If the day ends in “y,” you can bet that there’s plenty of Apple news floating around the Internet. We’ve wrapped up some of the most popular stories from Tuesday and herein present them for your browsing pleasure.
Apple Acquires Power Efficient LED Tech Company LuxVue
As Tim Cook promised, Apple continues to acquire tech companies as it deems fit. The most recently discovered addition to the Cupertino family is LuxVue, a firm that’s been working on low-power, micro-LED-based displays. Which sounds like just the kind of technology one would be interested in if one had a lot of products that used screens and was concerned about battery life. Hmmmm …
Apple’s new retail chief granted $68 million in restricted stock
Angela Ahrendts, the former Burberry CEO who this week is kicking off her tenure as head of Apple’s retail operations, netted a nice 113,334 restricted stock units for the company, worth about $68.1 million at their current value. We’ll also assume that she doesn’t have to go out and buy herself a new iPhone.
Apple is aware of iOS 7 mail attachment bug, working on a fix
Last month a security researcher noticed that Mail attachments in iOS 7 were not encrypted, as they were under previous version of the mobile OS. Turns out that Apple is aware of the bug and a fix is forthcoming, though as Rene Ritchie points out, the vulnerability is difficult to exploit since it requires both physical possession of your device and circumvention of your passcode. (You do have a passcode, right?)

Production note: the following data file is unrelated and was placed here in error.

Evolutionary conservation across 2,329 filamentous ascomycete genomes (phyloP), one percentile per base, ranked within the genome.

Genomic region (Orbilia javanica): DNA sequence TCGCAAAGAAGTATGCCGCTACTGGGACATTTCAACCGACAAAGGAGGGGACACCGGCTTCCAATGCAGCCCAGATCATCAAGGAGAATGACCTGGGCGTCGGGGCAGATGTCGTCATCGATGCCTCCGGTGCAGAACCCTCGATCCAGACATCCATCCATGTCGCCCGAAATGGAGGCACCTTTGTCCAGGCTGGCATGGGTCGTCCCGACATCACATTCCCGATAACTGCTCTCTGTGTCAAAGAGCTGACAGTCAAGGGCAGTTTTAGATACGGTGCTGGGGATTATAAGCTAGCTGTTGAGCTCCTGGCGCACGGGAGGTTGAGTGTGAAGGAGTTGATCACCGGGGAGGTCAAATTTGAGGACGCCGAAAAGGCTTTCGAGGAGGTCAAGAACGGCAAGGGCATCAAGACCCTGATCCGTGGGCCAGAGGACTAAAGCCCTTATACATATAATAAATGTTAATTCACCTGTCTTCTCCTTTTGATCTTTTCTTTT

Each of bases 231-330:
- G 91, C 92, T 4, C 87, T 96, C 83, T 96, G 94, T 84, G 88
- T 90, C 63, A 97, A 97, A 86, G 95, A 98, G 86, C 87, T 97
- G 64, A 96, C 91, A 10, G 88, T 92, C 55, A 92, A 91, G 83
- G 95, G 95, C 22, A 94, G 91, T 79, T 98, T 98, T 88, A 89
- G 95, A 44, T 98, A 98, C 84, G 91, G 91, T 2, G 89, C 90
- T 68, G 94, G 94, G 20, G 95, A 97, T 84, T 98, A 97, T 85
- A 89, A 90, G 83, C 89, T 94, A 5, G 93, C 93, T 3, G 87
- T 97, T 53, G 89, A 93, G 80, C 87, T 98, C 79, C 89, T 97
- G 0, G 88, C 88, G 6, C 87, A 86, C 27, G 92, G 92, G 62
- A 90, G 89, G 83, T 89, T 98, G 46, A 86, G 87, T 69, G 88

Apple plans ‘enormous’ iPhone upgrade event this week to boost sales
Because selling more iPhones is never a bad thing, Apple is reportedly planning a push to convince owners of older devices who are eligible to upgrade to come on down to their local Apple Store and pick up a shiny new smartphone. Don’t expect much in the way of incentives beyond Apple offering you some credit when you trade in your old iPhone, though; the company’s not really known for the whole massive price-cutting sale thing.
A Red-Hot Rumor About Apple Falls Apart
A rumor about health sensors in new Apple EarPods, first posted on anonymous social networking site Secret but quickly referenced everywhere, has been debunked by the author of the post, who said he completely made it up. You mean you can’t trust every anonymous person on the Internet? Is nothing sacred?